The fire station’s drying tower will be painted on its Interstate 20 face showcasing the Flying Heart labels bearing such names as Black Heart, Firehouse Blonde and Barrel 52, a nod to the bombers at Barksdale. The doors to the station’s engine bay will be replaced with glass, and the bay itself will be the tasting room.
Inside the tasting room is a large walk-in cooler, originally made in 1937 for a local florist. The cooler will chill and dispense the beer.
“(The cooler) is the centerpiece of our tasting room standing in the middle of the bay right behind the bar,” Hart said. “The oak has been sanded and given a new clear coat. Our 12 taps will come directly out of the front.”
The team also plan to build a courtyard out front and fence in the surrounding area.
Flying Heart Brewery hopes to produce at least 60 31-gallon barrels of various beers a month. At first, the brews will be sold on-site in 64-ounce “growlers” and in kegs at local restaurants and bars, but eventually their brands will be sold in labeled bottles.
GET TO KNOW THE OWNERS
Name: Jason LeBleu
Hometown: Boerne, Texas
Before the beer: Lt. Col at Barksdale Air Force Base. LeBleu entered the Air Force as an air battle manager and served in South Korea, later cross-training to be a navigator with an electronic warfare specialization. LeBleu was deployed with B-52’s in response to September 11, 2001 and served in Iraq.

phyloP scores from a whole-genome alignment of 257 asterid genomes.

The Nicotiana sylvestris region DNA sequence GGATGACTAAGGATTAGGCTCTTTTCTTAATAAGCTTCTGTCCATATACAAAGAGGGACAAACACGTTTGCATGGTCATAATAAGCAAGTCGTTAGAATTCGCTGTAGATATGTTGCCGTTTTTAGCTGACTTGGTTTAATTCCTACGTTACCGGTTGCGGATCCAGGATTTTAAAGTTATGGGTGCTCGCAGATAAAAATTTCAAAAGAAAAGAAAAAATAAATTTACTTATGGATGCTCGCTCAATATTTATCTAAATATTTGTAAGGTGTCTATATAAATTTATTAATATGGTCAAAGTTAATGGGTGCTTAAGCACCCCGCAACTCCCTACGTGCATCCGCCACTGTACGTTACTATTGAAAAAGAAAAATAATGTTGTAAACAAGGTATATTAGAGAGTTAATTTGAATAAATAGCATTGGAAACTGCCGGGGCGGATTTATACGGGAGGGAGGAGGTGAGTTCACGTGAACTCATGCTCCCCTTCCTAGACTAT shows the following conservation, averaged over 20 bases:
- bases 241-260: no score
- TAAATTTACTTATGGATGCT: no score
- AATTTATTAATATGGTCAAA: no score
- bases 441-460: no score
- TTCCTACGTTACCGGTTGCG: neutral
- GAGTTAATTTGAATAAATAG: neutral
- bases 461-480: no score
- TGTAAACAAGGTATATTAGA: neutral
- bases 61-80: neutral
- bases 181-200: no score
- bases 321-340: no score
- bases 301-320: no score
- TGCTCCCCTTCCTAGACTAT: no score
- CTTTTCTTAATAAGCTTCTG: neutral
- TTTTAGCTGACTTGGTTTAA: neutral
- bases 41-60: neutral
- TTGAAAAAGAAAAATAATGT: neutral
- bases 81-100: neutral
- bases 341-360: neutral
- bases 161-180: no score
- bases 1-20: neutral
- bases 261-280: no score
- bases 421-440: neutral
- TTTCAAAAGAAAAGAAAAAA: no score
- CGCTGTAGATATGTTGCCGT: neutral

Beer of choice: Complex porters and stouts. Definitely ales.
What beer do you recommend others try? Barrel 52. “It’s a very hearty porter style with bourbon barrel aging influences. The result is just overflowing with silky vanilla and coffee notes. It’s a true sipping beer, which I recommend pacing yourself on because its naturally got a kick.”
Name: Ben Hart
Hometown: Cowiche, Wa.
Before the beer: Owner of Custom Arts Dental Laboratory in Shreveport. Hart also served four years in the Air Force and left in 1997 as a Sr. Airman. He was previously stationed at Barksdale Air Force Base and has relocated now to the area.
Beer of choice: Black Heart. “Samuel Smith Oatmeal Stout is my favorite of other beers.”
What beer do you recommend others try and why? “I have a love for dark beers. Black Heart is our American Black Ale. It’s a dark beer, but as our label says, it’s a smooth black ale that is very drinkable. It is very rich with chocolate and black cherry notes. It has a very silky mouth feel and leaves you ready for the next one. Also the three hop varieties in this selection come from the pacific northwest, my old stomping ground.”
Name: Ben Pattillo
Hometown: McLeod, Texas
Before the beer: Civil engineer. “I specialize in water treatment and have for the past 12 years.”
Beer of choice: Louisiana Amber. “I prefer darker beers with a heavier, but not overly robust body, so I tend to gravitate toward Ambers.
What beer do you recommend others try and why? “Our Firehouse Blonde Ale. As previously stated, I prefer darker beers, but our Firehouse Blonde is a phenomenal brew. If you prefer lighter beers, then you'll definitely appreciate this ale.”